Lecture "The Origins of Art 35,000 Years Ago: What Were They Thinking?"
At least 35,000 years ago, for reasons we still don’t fully understand, early modern humans began creating figurative art and music.
Beautiful, delicate figurines recently excavated in southwestern Germany include depictions of mammoths, horses, mythical beings that are half-man/half-lion, and diving waterfowl carved from mammoth ivory. All of the figurines are highly polished from handling. Last year an extraordinary female figurine and the earliest examples of musical instruments in the form of bone and ivory flutes were unearthed and are causing scholars to rethink when, in the course of human evolution, people became like ourselves.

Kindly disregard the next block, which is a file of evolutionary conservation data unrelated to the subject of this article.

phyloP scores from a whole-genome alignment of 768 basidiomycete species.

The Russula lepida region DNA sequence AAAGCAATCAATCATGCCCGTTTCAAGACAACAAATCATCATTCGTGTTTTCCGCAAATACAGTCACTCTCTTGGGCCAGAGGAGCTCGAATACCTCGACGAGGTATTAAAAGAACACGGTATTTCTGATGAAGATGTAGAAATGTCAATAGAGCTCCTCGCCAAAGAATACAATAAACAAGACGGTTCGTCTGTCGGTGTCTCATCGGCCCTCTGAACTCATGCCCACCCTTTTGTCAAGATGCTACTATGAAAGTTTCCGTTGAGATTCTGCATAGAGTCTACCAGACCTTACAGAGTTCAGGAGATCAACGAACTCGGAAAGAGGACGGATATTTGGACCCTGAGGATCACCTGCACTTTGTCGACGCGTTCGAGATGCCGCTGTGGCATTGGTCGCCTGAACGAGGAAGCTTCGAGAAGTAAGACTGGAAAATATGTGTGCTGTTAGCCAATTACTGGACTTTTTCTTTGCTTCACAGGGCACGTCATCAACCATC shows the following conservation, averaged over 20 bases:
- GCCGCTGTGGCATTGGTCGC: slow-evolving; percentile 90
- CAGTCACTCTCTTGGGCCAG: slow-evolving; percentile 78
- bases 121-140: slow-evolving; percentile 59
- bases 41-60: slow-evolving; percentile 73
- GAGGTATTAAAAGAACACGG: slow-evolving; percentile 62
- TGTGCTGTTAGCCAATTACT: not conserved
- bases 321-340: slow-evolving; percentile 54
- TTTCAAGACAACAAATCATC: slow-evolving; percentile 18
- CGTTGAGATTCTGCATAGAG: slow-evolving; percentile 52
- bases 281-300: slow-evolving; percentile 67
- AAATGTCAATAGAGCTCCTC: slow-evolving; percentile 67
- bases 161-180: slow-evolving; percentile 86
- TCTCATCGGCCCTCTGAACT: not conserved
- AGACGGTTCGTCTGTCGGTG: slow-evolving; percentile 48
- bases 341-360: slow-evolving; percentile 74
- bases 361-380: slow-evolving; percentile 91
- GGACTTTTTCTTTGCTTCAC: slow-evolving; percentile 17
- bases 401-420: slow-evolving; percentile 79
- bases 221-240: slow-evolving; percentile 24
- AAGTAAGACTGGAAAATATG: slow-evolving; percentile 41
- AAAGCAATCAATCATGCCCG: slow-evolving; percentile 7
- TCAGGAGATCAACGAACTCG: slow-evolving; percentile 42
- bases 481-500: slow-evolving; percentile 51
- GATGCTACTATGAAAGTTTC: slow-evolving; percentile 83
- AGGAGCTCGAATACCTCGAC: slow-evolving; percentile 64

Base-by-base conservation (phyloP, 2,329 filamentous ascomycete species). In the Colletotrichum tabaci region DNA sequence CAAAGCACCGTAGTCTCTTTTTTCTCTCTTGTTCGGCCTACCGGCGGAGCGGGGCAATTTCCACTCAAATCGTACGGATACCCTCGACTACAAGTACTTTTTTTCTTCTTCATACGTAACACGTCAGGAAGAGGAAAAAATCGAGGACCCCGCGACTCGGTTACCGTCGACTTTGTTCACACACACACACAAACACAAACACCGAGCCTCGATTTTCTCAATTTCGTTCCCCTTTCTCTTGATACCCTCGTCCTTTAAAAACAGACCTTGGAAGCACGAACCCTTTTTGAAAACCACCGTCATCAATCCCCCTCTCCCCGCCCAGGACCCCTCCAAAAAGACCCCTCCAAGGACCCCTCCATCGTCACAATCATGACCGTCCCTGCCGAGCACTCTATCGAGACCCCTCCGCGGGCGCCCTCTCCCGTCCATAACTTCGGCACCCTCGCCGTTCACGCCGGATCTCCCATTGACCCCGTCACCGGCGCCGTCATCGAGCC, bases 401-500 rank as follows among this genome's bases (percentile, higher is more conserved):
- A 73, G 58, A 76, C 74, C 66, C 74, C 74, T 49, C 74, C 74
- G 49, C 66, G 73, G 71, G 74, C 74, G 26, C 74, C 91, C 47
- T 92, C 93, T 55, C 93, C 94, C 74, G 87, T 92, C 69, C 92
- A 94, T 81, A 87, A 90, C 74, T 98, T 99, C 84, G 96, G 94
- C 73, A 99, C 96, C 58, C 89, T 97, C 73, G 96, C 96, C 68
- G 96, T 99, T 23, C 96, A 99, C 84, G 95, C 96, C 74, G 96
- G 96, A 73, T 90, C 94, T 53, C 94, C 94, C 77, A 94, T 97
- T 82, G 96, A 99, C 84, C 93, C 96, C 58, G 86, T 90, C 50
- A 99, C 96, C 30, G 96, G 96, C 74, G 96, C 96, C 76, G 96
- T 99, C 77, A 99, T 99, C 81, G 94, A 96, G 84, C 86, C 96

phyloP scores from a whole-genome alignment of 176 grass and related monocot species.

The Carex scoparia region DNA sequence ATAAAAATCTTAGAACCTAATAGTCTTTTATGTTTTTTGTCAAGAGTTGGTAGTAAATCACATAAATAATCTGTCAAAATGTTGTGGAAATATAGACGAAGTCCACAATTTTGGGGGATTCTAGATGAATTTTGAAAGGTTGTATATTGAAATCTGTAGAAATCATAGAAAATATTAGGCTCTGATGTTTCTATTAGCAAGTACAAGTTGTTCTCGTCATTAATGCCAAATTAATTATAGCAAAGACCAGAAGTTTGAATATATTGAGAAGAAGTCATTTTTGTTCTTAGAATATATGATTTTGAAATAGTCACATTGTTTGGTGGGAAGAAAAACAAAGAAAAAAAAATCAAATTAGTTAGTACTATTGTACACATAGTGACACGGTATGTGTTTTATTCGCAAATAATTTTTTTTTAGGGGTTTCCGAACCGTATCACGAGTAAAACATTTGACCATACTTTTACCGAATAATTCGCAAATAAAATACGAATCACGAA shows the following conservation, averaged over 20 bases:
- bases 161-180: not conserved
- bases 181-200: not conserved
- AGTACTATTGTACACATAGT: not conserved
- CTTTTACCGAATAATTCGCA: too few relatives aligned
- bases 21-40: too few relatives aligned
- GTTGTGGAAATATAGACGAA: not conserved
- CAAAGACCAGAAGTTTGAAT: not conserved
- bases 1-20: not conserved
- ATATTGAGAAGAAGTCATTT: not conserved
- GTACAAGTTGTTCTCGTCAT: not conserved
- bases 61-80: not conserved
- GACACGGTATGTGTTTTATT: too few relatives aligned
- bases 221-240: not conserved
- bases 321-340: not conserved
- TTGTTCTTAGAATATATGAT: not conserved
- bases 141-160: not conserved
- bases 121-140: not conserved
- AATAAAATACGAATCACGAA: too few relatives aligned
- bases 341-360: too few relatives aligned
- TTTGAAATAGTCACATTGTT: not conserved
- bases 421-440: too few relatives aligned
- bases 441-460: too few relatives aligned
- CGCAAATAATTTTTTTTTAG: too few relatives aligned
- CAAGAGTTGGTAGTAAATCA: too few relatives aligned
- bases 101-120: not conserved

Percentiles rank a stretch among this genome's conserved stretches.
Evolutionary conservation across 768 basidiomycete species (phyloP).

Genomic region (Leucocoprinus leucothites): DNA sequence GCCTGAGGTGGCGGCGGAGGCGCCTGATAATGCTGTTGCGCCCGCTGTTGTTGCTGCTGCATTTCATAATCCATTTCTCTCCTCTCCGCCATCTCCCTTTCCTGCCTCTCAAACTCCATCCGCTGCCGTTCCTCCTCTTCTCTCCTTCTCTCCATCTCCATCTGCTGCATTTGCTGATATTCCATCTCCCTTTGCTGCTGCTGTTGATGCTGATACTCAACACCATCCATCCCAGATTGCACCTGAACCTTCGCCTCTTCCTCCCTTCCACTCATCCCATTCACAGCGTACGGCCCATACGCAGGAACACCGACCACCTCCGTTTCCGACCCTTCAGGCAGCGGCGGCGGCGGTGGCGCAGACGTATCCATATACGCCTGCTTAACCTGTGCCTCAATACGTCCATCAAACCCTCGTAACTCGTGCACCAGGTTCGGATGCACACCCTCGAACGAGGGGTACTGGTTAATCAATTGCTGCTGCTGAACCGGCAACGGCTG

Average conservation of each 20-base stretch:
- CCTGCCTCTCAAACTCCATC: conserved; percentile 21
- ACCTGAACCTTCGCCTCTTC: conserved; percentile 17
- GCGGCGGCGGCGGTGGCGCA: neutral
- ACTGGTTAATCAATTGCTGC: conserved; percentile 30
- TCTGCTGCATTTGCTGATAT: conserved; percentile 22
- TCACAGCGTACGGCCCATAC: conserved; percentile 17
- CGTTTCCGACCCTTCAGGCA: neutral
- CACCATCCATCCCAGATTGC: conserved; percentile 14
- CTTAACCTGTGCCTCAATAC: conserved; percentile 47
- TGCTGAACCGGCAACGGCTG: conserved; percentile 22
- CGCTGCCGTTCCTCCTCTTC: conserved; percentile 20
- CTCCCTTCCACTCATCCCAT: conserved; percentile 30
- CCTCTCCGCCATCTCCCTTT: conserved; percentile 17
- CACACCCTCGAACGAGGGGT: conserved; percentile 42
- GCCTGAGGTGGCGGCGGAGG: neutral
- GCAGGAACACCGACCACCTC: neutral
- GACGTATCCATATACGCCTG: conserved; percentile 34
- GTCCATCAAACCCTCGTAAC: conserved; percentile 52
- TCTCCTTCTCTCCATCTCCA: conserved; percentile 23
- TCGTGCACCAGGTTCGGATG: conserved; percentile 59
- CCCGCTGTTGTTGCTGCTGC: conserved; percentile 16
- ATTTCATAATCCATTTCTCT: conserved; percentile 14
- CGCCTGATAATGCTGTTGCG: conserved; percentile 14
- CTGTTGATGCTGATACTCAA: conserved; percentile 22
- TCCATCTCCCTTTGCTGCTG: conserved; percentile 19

In illustrated presentations, Dr. Nicholas Conard discusses his excavations in the Swabian Jura of southwestern Germany at sites including Hohle Fels, Geiβenklosterle, and Vogelherd, all locations where the oldest known figurines and musical instruments have been found. He addresses the question of why figurative art and music began. Was it evidence of shamanism, hunting or fertility magic? Rather than emerging gradually over many millennia, figurative art and music was refined and accomplished from the start. Questions remain.
Conard is an archaeologist at the University of Tuebingen in Germany.
6:45 - 9:00 pm.
QUICK TIX CODE: 1J0-587
Resident Members $30; Senior Members $27; Gen. Admission $40
Presented in collaboration with Smithsonian Resident Associates.
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